Will The White House speak Spanish again?
A year after taking control of the country, the Trump Administration has not re-activated its Spanish-version website.
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When Donald Trump arrived at the White House, we all knew that his last concern was to embrace the Spanish-speaking community in the country, those he had called "bad hombres" during his campaign in a generalization that would only be perpetuated through his administrative policies.
Just days after being in power, his Administration closed the Spanish version of the White House website, ensuring that those in charge of the technology "were working overtime to develop a new site," as The Associated Press recalls.
During the month of July the director of Media Affairs, Hellen Aguirre Ferre promised that the website would be launched again at the end of the year. But we are already in February and the White House still does not speak Spanish, despite the fact that "around 1 in 5 Americans” speak the language, according to the media.
Faced with questions from AP regarding the matter, now Aguirre has responded with evasive assurance that "we continue to work on improving the White House website providing important content in English pertaining to the initiatives and policies the Trump Administration is undertaking,” as she replied in an email.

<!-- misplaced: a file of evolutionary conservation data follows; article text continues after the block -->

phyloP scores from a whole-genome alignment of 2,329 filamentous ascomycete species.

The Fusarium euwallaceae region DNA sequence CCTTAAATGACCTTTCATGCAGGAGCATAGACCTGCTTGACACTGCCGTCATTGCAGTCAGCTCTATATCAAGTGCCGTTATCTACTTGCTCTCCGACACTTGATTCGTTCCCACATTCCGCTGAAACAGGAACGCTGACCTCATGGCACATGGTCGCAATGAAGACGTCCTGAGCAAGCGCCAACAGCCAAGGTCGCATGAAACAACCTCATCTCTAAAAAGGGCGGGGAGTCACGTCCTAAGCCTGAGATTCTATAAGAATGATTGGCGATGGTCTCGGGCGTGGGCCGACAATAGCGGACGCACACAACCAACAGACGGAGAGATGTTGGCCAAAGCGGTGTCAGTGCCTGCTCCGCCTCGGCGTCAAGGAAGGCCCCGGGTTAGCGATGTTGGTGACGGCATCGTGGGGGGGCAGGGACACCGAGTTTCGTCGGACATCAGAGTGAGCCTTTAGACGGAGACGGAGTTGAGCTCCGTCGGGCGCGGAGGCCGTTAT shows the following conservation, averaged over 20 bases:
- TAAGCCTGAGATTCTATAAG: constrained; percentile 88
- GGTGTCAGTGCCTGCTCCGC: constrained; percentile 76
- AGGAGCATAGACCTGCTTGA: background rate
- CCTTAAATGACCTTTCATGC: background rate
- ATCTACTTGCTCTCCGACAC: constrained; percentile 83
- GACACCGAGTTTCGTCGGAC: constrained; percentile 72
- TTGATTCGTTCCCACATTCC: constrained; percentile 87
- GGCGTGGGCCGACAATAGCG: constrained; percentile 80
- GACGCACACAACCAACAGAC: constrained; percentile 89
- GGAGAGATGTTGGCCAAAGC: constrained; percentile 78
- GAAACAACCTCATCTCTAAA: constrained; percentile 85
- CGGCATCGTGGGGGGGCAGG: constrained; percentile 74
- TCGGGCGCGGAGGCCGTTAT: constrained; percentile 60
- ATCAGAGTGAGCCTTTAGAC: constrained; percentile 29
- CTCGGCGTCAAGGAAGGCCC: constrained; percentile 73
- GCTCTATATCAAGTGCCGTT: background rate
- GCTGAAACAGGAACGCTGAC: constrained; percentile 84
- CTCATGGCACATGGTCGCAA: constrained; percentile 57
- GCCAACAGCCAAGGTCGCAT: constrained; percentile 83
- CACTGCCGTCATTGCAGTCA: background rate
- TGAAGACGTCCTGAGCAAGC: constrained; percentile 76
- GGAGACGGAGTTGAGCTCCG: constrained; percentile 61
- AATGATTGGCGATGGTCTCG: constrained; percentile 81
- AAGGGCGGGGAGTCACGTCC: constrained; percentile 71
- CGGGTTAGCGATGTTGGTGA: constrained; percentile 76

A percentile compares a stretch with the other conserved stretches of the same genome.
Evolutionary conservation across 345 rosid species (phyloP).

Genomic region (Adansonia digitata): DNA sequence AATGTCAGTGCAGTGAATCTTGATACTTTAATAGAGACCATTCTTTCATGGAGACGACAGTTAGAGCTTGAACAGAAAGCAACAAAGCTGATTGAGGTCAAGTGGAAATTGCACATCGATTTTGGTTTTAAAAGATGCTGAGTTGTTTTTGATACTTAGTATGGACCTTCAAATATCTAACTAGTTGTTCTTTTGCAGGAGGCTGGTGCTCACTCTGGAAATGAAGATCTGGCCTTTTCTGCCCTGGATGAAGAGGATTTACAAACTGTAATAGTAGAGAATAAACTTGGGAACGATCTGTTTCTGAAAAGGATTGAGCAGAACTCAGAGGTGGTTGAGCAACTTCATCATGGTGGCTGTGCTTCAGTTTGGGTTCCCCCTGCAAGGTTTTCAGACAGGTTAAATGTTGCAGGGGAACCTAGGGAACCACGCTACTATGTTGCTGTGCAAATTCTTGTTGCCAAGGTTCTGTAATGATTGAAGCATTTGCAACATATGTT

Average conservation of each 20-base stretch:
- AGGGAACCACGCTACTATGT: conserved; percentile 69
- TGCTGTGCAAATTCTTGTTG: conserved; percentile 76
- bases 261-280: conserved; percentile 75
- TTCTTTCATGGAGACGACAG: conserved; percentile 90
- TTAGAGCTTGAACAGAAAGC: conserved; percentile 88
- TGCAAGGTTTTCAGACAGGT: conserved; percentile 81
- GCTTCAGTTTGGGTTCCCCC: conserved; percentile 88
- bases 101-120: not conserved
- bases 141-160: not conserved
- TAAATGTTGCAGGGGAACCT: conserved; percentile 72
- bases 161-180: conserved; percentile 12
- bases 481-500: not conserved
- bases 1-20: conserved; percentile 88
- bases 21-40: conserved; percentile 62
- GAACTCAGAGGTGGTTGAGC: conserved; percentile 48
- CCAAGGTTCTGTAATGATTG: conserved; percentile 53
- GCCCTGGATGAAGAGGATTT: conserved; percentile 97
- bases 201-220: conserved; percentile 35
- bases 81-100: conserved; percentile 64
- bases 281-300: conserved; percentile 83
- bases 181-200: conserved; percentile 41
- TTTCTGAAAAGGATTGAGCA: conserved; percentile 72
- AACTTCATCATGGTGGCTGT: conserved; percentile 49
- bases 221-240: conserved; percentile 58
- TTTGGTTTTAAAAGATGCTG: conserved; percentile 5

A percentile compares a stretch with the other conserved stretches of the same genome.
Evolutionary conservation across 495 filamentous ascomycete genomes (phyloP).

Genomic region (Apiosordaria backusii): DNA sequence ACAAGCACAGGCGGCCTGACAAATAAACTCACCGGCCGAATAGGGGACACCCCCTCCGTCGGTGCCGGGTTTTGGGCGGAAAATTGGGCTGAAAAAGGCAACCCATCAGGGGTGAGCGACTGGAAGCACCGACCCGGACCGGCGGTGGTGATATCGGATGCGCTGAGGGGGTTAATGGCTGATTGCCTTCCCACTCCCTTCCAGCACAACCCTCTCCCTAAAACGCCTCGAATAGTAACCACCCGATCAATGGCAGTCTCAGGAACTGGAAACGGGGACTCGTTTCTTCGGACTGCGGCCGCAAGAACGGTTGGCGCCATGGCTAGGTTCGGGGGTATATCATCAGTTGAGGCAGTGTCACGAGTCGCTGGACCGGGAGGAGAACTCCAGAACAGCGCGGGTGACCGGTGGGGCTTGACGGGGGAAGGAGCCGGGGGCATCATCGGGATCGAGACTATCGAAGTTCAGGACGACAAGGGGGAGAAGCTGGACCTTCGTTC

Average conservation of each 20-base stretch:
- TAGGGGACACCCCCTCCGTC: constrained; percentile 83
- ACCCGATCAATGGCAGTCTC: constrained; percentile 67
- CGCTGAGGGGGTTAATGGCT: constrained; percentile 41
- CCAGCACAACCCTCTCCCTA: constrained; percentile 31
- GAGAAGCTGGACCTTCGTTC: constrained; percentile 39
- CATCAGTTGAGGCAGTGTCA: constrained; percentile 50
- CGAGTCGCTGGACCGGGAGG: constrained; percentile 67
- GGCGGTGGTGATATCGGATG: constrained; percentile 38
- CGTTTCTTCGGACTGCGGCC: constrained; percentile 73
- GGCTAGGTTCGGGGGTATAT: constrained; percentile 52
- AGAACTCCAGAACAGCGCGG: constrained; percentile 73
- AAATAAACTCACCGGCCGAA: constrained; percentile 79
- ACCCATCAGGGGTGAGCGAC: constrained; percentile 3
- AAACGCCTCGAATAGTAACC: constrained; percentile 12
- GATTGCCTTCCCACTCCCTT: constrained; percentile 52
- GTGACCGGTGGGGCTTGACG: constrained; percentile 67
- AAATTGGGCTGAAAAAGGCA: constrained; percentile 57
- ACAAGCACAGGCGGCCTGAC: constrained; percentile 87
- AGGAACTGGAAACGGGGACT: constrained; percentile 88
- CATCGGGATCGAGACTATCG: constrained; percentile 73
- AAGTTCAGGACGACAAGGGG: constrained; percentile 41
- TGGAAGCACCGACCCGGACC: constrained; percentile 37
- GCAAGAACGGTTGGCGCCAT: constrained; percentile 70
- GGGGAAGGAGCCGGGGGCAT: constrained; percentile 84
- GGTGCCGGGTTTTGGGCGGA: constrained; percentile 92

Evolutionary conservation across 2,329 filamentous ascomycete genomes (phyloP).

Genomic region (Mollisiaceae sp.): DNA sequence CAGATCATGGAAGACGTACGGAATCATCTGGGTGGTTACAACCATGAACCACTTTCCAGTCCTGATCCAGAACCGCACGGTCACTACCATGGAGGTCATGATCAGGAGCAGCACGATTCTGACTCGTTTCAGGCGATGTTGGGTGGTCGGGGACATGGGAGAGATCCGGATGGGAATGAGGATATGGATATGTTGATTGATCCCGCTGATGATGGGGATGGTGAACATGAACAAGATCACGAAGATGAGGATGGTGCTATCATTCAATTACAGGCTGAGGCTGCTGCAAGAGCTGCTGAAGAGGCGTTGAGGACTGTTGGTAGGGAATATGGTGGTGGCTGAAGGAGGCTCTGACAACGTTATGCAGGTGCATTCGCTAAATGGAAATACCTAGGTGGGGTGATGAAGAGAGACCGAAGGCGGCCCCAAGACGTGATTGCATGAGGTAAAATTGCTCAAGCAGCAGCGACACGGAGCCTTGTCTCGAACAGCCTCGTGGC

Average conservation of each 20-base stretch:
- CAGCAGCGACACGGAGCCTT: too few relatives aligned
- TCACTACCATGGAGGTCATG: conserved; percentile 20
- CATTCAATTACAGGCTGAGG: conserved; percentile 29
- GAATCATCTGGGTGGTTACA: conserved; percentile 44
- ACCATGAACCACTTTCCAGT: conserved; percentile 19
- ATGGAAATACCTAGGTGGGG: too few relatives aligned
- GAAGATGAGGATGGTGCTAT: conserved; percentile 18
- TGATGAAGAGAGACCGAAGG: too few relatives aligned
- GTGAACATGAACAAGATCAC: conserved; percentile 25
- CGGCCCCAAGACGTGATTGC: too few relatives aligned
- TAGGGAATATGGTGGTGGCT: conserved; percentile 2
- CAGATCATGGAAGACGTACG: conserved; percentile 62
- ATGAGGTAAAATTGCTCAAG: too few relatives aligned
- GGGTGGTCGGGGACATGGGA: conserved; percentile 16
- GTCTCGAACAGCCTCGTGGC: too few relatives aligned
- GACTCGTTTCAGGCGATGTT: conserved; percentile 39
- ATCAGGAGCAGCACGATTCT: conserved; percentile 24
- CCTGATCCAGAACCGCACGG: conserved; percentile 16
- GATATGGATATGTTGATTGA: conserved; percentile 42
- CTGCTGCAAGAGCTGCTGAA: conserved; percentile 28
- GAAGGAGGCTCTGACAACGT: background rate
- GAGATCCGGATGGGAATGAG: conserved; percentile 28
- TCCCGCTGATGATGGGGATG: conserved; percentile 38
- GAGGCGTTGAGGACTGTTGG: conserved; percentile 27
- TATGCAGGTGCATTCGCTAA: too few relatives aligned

For Javier Palomarez, president and CEO of the U.S. Hispanic Chamber of Commerce, the elimination of the Spanish version of the page "sends a very troubling message".
"There are around 4 million Hispanic American entrepreneurs and businesspeople in this country, many of whom are receptive to the administration's pro-business agenda," he said. "If they made even a little effort to communicate and engage with the Latino community, perhaps they would win a few of them over."
This initiative took off during the Bush administration, when Latin Americans became the largest minority in the country, and continued its efforts during the government of Barack Obama. Luis Miranda, director of the Hispanic media during the Obama administration, said the site in Spanish was intended to inform Latinos "on topics such as immigration, health, banking and veteran affairs", very sensitive issues at this moment.
While the Spanish account of @LaCasaBlanca is active, as well as the Voice of America platforms and several local services of gobierno.usa.gov, the effort of this administration to include all its citizens falls short.
AP compares the performance of the Trump government with that of countries like Iran and North Korea, with whom the president has engaged in polemics and criticisms but who do have their Spanish-speaking platforms.
It is unlikely that this will change over time, especially after seeing the efforts of the Trump government to go in the opposite direction when conciliation with Hispanics is the goal.